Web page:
But suffice it to say that the Northern political leadership was not even interested in Independence, and even threatened secession in 1953, 1956 and 1959. Here is what the nationalist leader, Dr Azikiwe, said in 1953, at the suggestion of a Northern secession: “(1953) Nnamdi Azikiwe, ‘Speech on Secession’ • (blackpast.org). But in 1958, to the chagrin of Lennox-Boyd and the British authorities, Azikiwe managed to convince the leaders of the North to join the South to accept independence and decolonization. Certain concessions were made aimed largely at allowing the North to close some of the political and intellectual gaps with the South, and accommodate their fears, which was largely the fear of Southern domination.
Those concessions were supposed to be temporary or stop-gap measures”. Today, however, the leaders and peoples of the areas we call the ‘North’ have taken those concessions as political rights. The South’s greatest fear was the fear of using its strength to squelch the North or awaken its savagery. The fear of a Northern Islamic rising kept the overfed South as wary in the post-independence era, as the fear of a Northern secession.
The concessions were made to the Fulani oligarchy, always embodying the Northern will. Thus these oligarchs of the North have taken for granted that federal power must serve their purpose – irrespective of whether that purpose allies with a nation or not. The myth of Fulani power held on until Sani Abacha first deposed and exiled Sultan Dasuki. No leaves rustled. But Buhari, a radical Islamist, learnt that a Fulani-Kanuri detente, built on an Islamic partnership, was a new way to maintaining power and circulating the values of an Islamic social order. Clearly, something happened to Buhari psychologically in 1985 when he was deposed as a military dictator by his colleagues. While he was in detention, his first marriage collapsed, and bitterness set in that broke the man himself, and perhaps caused his pivot.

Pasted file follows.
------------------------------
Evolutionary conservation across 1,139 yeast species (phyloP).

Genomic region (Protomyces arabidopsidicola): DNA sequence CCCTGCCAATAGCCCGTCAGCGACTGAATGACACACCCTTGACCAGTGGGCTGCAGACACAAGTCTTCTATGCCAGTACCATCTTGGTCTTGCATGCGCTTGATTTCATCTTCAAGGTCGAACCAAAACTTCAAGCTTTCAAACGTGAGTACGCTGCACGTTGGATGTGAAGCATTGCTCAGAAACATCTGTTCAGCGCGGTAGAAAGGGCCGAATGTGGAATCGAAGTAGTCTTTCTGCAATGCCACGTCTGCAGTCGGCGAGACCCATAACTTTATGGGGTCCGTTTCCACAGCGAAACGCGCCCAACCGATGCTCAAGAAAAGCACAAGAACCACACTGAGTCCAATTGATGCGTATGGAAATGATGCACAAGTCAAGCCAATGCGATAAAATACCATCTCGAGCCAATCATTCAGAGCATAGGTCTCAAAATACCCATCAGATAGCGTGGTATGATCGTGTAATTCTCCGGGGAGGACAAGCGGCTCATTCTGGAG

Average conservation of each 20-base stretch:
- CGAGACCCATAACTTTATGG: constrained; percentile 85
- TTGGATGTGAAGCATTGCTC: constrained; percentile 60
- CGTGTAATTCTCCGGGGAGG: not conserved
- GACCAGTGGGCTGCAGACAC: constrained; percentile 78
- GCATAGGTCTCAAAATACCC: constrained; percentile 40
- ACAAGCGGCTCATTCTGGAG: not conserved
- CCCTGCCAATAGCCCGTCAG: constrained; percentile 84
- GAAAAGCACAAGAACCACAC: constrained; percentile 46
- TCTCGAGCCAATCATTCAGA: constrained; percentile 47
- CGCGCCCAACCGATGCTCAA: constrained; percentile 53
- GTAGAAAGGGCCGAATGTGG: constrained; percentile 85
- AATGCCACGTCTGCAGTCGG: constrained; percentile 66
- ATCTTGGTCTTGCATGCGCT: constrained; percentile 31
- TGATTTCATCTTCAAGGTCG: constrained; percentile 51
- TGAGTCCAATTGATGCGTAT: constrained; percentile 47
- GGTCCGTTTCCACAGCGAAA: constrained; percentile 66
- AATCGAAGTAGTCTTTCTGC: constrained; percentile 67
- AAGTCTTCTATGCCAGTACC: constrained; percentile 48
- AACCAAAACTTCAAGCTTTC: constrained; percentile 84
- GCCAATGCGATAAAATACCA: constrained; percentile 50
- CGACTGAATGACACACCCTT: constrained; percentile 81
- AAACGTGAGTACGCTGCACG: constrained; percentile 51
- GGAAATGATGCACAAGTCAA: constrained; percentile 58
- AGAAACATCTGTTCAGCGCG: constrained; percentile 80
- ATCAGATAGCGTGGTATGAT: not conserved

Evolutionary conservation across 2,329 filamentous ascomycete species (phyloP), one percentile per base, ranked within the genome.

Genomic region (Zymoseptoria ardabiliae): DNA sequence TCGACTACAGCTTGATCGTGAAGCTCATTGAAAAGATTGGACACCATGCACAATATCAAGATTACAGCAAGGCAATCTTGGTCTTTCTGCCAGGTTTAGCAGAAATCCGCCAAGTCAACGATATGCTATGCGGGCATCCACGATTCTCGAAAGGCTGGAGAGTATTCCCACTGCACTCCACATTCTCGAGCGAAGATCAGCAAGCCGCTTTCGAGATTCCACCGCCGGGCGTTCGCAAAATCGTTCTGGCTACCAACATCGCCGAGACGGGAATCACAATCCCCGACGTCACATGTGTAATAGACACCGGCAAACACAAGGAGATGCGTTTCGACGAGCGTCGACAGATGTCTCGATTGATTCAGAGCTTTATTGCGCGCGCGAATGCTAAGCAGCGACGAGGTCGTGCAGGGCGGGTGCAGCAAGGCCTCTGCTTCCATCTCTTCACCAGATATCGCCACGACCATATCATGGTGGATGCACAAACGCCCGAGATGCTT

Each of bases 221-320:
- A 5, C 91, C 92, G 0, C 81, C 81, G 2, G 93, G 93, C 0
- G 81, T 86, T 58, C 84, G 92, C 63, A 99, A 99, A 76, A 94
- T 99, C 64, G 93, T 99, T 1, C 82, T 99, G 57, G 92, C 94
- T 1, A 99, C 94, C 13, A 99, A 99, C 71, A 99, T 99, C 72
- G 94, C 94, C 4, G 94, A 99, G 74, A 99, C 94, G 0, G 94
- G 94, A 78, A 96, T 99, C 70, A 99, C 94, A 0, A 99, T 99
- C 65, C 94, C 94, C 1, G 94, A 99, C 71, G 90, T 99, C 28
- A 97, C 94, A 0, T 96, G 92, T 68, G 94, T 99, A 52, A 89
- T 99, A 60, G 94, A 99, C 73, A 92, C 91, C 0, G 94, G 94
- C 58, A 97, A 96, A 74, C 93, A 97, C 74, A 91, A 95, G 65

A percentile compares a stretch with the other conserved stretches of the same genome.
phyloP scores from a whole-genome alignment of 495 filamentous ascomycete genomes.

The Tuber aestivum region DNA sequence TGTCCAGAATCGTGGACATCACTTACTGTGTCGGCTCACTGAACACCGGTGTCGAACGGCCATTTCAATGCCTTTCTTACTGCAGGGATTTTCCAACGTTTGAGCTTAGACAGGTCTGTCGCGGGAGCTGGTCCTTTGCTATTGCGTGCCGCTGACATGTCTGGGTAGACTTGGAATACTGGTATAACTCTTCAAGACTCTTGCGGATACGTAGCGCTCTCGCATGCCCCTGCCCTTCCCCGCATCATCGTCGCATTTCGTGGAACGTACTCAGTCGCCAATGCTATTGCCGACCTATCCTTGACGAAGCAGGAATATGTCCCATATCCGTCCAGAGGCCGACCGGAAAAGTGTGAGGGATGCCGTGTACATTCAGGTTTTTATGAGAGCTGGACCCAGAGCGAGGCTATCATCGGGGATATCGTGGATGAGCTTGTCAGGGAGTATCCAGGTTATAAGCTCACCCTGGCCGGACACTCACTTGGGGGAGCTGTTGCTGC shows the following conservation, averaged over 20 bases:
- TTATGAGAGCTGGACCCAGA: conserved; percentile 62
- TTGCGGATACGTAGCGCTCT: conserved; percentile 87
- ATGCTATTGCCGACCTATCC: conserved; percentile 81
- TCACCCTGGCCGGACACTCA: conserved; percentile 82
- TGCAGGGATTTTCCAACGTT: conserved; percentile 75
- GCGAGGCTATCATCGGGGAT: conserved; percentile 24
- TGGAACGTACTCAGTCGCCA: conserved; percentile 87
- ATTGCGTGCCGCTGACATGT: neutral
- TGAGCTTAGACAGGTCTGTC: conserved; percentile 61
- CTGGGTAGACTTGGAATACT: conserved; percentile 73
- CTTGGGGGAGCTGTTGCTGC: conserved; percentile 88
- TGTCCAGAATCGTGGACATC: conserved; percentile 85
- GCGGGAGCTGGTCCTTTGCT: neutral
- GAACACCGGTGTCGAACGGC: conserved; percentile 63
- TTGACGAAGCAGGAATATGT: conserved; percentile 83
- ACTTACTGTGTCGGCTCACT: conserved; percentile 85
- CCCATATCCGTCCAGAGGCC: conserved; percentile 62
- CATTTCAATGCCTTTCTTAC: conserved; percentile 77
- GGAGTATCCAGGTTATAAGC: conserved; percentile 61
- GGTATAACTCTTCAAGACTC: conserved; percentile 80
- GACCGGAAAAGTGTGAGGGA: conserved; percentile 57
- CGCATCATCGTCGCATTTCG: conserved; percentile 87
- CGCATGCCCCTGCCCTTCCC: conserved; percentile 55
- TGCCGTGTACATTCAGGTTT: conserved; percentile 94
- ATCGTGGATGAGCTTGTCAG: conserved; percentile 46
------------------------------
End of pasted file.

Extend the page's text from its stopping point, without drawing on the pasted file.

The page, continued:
But this is an aside. The focus here is that a ground shifting moment in the alchemy of Nigeria’s national politics is happening. Buhari’s overreach has exhausted the Fulani myth. His style of governance; the nepotism; the unleashing and support of the so-called ‘Fulani herdsmen’ on the Middle Belt and the South; the bandits, has led to a political blowback against the idea of North and the power conceded to the North. Two weeks ago, the governors of the Southern states finally rose, threw off the yoke of the years, and the fear of political incorrectness, and spoke with one voice about what they called ‘open grazing laws.’
In other words, they would now enforce the laws against the so-called herdsmen occupying, in many instances forcefully, private and publicly owned lands. As political statements go, the release by the governors was very mild and unprepossessing. However, it drew the clear umbrage of key figures of the Buhari ‘Presidency.’ One, the Attorney-General of the Federation, Mr Malami, accused the governors of endorsing an illegal order, comparing their position to stopping spare parts traders from trading in the North.